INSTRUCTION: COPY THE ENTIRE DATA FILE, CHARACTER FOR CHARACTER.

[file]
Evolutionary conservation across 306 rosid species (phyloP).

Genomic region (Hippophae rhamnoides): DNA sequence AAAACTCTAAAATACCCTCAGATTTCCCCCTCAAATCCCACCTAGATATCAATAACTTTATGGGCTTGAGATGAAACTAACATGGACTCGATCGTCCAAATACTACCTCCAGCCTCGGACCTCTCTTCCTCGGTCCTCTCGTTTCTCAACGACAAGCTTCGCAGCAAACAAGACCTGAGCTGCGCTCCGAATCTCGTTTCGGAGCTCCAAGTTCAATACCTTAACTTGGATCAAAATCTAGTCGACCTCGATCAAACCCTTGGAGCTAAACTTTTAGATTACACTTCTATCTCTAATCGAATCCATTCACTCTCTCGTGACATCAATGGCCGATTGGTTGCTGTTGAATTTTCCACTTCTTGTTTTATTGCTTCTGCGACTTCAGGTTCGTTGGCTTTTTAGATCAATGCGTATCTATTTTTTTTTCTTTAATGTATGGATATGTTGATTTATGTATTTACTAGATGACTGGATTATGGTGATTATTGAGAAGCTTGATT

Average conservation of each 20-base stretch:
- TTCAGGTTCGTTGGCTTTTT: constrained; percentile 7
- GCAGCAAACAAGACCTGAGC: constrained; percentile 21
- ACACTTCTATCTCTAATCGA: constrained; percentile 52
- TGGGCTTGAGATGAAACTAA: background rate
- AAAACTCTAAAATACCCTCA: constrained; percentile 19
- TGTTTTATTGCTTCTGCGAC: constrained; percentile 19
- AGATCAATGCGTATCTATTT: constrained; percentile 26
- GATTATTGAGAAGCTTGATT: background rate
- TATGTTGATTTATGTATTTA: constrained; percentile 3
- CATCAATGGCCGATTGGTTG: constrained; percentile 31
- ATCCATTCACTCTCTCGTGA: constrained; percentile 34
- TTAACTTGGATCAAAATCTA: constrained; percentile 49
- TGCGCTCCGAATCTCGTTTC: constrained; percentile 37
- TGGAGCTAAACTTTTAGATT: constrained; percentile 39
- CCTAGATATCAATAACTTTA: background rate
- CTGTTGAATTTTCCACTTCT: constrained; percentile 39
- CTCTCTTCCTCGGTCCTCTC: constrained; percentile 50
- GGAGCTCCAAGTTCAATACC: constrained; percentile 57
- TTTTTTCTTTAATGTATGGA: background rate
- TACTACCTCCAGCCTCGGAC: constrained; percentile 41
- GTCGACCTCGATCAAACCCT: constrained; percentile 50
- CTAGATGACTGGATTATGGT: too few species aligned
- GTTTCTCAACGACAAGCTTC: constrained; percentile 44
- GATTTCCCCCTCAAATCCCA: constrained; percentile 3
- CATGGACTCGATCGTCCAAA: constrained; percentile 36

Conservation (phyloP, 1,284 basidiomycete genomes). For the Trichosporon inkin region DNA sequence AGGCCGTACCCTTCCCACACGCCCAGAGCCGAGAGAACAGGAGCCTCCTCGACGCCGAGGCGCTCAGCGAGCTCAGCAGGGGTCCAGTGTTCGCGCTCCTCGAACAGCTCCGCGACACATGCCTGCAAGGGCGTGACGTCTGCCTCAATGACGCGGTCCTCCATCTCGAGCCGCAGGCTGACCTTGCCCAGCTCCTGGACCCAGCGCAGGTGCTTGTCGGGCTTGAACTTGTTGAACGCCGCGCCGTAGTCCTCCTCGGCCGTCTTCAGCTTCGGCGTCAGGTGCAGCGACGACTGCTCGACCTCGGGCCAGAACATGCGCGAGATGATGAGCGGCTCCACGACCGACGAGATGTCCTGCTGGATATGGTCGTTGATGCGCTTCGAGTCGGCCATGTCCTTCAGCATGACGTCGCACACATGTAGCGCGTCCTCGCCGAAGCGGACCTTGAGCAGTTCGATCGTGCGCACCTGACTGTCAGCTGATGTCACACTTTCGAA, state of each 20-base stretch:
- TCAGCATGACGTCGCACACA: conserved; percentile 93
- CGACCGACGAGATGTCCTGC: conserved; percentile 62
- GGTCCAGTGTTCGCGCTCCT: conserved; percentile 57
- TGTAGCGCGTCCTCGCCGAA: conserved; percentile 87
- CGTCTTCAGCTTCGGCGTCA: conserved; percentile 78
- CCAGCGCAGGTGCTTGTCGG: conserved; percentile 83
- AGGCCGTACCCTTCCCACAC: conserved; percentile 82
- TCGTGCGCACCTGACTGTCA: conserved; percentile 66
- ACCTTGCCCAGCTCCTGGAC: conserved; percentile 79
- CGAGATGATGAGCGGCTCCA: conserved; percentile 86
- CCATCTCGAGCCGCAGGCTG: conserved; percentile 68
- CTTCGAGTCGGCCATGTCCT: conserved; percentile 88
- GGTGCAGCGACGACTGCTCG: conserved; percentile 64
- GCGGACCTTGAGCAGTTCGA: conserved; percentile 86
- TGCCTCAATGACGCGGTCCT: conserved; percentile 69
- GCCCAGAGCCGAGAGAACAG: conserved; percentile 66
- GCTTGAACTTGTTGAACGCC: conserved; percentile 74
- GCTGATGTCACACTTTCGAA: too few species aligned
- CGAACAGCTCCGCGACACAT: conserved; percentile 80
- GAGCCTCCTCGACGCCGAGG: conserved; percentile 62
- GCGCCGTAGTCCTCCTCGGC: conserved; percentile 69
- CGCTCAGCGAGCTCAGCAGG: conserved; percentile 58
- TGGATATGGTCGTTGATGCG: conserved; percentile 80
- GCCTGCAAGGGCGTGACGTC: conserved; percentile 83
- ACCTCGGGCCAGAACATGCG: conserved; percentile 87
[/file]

Evolutionary conservation across 306 rosid species (phyloP).

Genomic region (Hippophae rhamnoides): DNA sequence AAAACTCTAAAATACCCTCAGATTTCCCCCTCAAATCCCACCTAGATATCAATAACTTTATGGGCTTGAGATGAAACTAACATGGACTCGATCGTCCAAATACTACCTCCAGCCTCGGACCTCTCTTCCTCGGTCCTCTCGTTTCTCAACGACAAGCTTCGCAGCAAACAAGACCTGAGCTGCGCTCCGAATCTCGTTTCGGAGCTCCAAGTTCAATACCTTAACTTGGATCAAAATCTAGTCGACCTCGATCAAACCCTTGGAGCTAAACTTTTAGATTACACTTCTATCTCTAATCGAATCCATTCACTCTCTCGTGACATCAATGGCCGATTGGTTGCTGTTGAATTTTCCACTTCTTGTTTTATTGCTTCTGCGACTTCAGGTTCGTTGGCTTTTTAGATCAATGCGTATCTATTTTTTTTTCTTTAATGTATGGATATGTTGATTTATGTATTTACTAGATGACTGGATTATGGTGATTATTGAGAAGCTTGATT

Average conservation of each 20-base stretch:
- TTCAGGTTCGTTGGCTTTTT: constrained; percentile 7
- GCAGCAAACAAGACCTGAGC: constrained; percentile 21
- ACACTTCTATCTCTAATCGA: constrained; percentile 52
- TGGGCTTGAGATGAAACTAA: background rate
- AAAACTCTAAAATACCCTCA: constrained; percentile 19
- TGTTTTATTGCTTCTGCGAC: constrained; percentile 19
- AGATCAATGCGTATCTATTT: constrained; percentile 26
- GATTATTGAGAAGCTTGATT: background rate
- TATGTTGATTTATGTATTTA: constrained; percentile 3
- CATCAATGGCCGATTGGTTG: constrained; percentile 31
- ATCCATTCACTCTCTCGTGA: constrained; percentile 34
- TTAACTTGGATCAAAATCTA: constrained; percentile 49
- TGCGCTCCGAATCTCGTTTC: constrained; percentile 37
- TGGAGCTAAACTTTTAGATT: constrained; percentile 39
- CCTAGATATCAATAACTTTA: background rate
- CTGTTGAATTTTCCACTTCT: constrained; percentile 39
- CTCTCTTCCTCGGTCCTCTC: constrained; percentile 50
- GGAGCTCCAAGTTCAATACC: constrained; percentile 57
- TTTTTTCTTTAATGTATGGA: background rate
- TACTACCTCCAGCCTCGGAC: constrained; percentile 41
- GTCGACCTCGATCAAACCCT: constrained; percentile 50
- CTAGATGACTGGATTATGGT: too few species aligned
- GTTTCTCAACGACAAGCTTC: constrained; percentile 44
- GATTTCCCCCTCAAATCCCA: constrained; percentile 3
- CATGGACTCGATCGTCCAAA: constrained; percentile 36

Conservation (phyloP, 1,284 basidiomycete genomes). For the Trichosporon inkin region DNA sequence AGGCCGTACCCTTCCCACACGCCCAGAGCCGAGAGAACAGGAGCCTCCTCGACGCCGAGGCGCTCAGCGAGCTCAGCAGGGGTCCAGTGTTCGCGCTCCTCGAACAGCTCCGCGACACATGCCTGCAAGGGCGTGACGTCTGCCTCAATGACGCGGTCCTCCATCTCGAGCCGCAGGCTGACCTTGCCCAGCTCCTGGACCCAGCGCAGGTGCTTGTCGGGCTTGAACTTGTTGAACGCCGCGCCGTAGTCCTCCTCGGCCGTCTTCAGCTTCGGCGTCAGGTGCAGCGACGACTGCTCGACCTCGGGCCAGAACATGCGCGAGATGATGAGCGGCTCCACGACCGACGAGATGTCCTGCTGGATATGGTCGTTGATGCGCTTCGAGTCGGCCATGTCCTTCAGCATGACGTCGCACACATGTAGCGCGTCCTCGCCGAAGCGGACCTTGAGCAGTTCGATCGTGCGCACCTGACTGTCAGCTGATGTCACACTTTCGAA, state of each 20-base stretch:
- TCAGCATGACGTCGCACACA: conserved; percentile 93
- CGACCGACGAGATGTCCTGC: conserved; percentile 62
- GGTCCAGTGTTCGCGCTCCT: conserved; percentile 57
- TGTAGCGCGTCCTCGCCGAA: conserved; percentile 87
- CGTCTTCAGCTTCGGCGTCA: conserved; percentile 78
- CCAGCGCAGGTGCTTGTCGG: conserved; percentile 83
- AGGCCGTACCCTTCCCACAC: conserved; percentile 82
- TCGTGCGCACCTGACTGTCA: conserved; percentile 66
- ACCTTGCCCAGCTCCTGGAC: conserved; percentile 79
- CGAGATGATGAGCGGCTCCA: conserved; percentile 86
- CCATCTCGAGCCGCAGGCTG: conserved; percentile 68
- CTTCGAGTCGGCCATGTCCT: conserved; percentile 88
- GGTGCAGCGACGACTGCTCG: conserved; percentile 64
- GCGGACCTTGAGCAGTTCGA: conserved; percentile 86
- TGCCTCAATGACGCGGTCCT: conserved; percentile 69
- GCCCAGAGCCGAGAGAACAG: conserved; percentile 66
- GCTTGAACTTGTTGAACGCC: conserved; percentile 74
- GCTGATGTCACACTTTCGAA: too few species aligned
- CGAACAGCTCCGCGACACAT: conserved; percentile 80
- GAGCCTCCTCGACGCCGAGG: conserved; percentile 62
- GCGCCGTAGTCCTCCTCGGC: conserved; percentile 69
- CGCTCAGCGAGCTCAGCAGG: conserved; percentile 58
- TGGATATGGTCGTTGATGCG: conserved; percentile 80
- GCCTGCAAGGGCGTGACGTC: conserved; percentile 83
- ACCTCGGGCCAGAACATGCG: conserved; percentile 87